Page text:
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Perfect for fans of The United States vs. Billie Holiday, this is the fiercely honest, no-holds-barred memoir of the legendary jazz, swing, and standards singing sensation—a fiftieth-anniversary edition updated with stunning new photos, a revised discography, and an insightful foreword by music writer David Ritz
Taking the reader on a fast-moving journey from Billie Holiday’s rough-and-tumble Baltimore childhood (where she ran errands at a whorehouse in exchange for the chance to listen to Louis Armstrong and Bessie Smith albums), to her emergence on Harlem’s club scene, to sold-out performances with the Count Basie Orchestra and with Artie Shaw and his band, this revelatory memoir is notable for its trenchant observations on the racism that darkened Billie’s life and the heroin addiction that ended it too soon.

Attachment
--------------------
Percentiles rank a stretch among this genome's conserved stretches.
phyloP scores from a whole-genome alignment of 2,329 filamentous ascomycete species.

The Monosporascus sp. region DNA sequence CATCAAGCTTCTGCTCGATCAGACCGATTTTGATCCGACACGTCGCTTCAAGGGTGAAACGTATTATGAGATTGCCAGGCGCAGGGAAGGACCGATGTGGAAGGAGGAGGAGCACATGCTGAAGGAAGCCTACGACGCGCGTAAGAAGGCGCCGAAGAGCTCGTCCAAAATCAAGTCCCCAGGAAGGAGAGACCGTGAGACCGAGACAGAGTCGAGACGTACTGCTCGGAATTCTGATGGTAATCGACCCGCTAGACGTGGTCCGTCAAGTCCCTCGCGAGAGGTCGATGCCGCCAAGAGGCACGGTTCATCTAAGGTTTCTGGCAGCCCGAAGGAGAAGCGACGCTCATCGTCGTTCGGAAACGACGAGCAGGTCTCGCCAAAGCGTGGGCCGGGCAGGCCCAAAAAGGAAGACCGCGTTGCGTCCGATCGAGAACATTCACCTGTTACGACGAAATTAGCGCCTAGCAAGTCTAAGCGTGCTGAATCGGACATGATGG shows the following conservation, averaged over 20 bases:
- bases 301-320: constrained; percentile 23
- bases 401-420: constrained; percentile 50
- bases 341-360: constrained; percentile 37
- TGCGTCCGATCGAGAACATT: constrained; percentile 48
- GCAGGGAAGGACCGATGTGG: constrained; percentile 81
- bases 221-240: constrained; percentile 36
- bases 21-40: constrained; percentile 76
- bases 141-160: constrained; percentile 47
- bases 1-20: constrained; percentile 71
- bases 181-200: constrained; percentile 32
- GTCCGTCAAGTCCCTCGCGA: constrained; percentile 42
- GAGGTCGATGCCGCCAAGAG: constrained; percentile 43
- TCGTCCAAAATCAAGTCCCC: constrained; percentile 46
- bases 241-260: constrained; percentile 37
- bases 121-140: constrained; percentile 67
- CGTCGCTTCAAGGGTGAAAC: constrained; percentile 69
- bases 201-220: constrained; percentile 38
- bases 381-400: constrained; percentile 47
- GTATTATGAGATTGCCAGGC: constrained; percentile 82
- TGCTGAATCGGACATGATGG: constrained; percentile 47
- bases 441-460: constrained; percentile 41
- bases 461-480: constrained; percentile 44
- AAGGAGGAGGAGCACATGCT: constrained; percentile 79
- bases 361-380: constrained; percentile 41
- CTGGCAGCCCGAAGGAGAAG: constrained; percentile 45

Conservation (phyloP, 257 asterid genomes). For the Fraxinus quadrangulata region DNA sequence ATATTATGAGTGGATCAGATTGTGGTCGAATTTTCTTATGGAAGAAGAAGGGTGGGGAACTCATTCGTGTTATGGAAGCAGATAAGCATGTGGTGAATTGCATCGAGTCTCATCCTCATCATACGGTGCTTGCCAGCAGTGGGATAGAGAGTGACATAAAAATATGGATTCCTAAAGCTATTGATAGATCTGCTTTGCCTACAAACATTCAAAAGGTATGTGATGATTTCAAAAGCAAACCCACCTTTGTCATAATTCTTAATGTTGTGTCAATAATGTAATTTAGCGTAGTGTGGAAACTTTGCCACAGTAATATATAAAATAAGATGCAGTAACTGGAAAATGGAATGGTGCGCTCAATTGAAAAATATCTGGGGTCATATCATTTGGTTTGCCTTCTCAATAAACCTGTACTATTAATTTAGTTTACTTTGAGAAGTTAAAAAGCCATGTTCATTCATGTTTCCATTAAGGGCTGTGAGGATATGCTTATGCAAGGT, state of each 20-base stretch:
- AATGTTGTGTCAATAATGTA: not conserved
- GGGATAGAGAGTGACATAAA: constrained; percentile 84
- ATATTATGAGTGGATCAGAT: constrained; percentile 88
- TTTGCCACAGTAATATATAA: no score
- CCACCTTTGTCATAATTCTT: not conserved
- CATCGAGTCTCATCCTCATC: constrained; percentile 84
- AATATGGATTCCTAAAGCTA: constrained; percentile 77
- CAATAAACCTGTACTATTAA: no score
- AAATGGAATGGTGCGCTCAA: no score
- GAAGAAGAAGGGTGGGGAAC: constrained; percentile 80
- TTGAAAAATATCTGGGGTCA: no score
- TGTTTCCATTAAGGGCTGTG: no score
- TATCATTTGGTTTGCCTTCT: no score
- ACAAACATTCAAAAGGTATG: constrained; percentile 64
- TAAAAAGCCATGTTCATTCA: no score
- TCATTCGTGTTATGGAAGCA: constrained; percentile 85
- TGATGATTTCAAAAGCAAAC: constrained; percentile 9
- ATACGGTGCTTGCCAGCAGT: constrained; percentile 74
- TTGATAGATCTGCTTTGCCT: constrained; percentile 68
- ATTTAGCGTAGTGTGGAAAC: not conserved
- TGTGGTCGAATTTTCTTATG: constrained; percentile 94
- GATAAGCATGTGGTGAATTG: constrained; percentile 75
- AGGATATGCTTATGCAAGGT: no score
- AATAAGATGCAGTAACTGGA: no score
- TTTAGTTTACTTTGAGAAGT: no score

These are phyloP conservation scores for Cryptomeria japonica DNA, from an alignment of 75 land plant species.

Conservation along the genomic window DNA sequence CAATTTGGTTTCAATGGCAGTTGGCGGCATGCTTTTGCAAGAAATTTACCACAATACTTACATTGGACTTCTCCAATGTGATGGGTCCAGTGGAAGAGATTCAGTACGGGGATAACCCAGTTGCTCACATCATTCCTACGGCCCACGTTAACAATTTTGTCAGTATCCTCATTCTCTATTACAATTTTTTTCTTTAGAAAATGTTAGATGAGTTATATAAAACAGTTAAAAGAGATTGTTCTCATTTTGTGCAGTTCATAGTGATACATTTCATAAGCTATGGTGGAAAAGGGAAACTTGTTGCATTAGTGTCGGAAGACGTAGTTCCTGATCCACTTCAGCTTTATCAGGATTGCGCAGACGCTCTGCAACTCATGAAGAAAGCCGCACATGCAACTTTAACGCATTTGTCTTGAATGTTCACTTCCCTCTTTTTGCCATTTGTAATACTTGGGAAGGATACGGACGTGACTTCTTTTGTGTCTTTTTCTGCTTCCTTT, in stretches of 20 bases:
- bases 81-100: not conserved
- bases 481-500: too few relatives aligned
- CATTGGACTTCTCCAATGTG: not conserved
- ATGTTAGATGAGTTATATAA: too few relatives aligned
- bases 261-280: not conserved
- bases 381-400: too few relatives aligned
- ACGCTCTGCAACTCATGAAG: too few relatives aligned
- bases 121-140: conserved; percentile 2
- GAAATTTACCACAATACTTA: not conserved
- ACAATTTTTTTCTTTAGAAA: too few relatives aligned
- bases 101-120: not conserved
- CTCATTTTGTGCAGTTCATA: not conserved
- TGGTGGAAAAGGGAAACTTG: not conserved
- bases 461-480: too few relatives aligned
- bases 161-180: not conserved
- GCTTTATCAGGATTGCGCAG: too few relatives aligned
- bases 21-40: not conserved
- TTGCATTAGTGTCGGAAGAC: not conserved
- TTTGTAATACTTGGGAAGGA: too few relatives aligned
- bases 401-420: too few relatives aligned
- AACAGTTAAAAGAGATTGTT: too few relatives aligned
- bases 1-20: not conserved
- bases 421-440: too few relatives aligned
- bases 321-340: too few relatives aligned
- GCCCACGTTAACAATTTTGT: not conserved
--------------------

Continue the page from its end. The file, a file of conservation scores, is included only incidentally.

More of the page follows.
We are with her during the mesmerizing debut of “Strange Fruit”; with her as she rubs shoulders with the biggest movie stars and musicians of the day (Bob Hope, Lana Turner, Clark Gable, Benny Goodman, Lester Young, Coleman Hawkins, and more); and with her through the scrapes with Jim Crow, spats with Sarah Vaughan, ignominious jailings, and tragic decline. All of this is told in Holiday’s tart, streetwise style and hip patois that makes it read as if it were written yesterday.
About the Author
Eleanora Fagan, who later took the name Billie Holiday, was born April 7, 1915, and died when she was just forty-four, on July 17, 1959.
Coauthor William Dufty (1916–2002) was a music enthusiast, freelance writer for the New York Post, and Gloria Swanson’s last husband.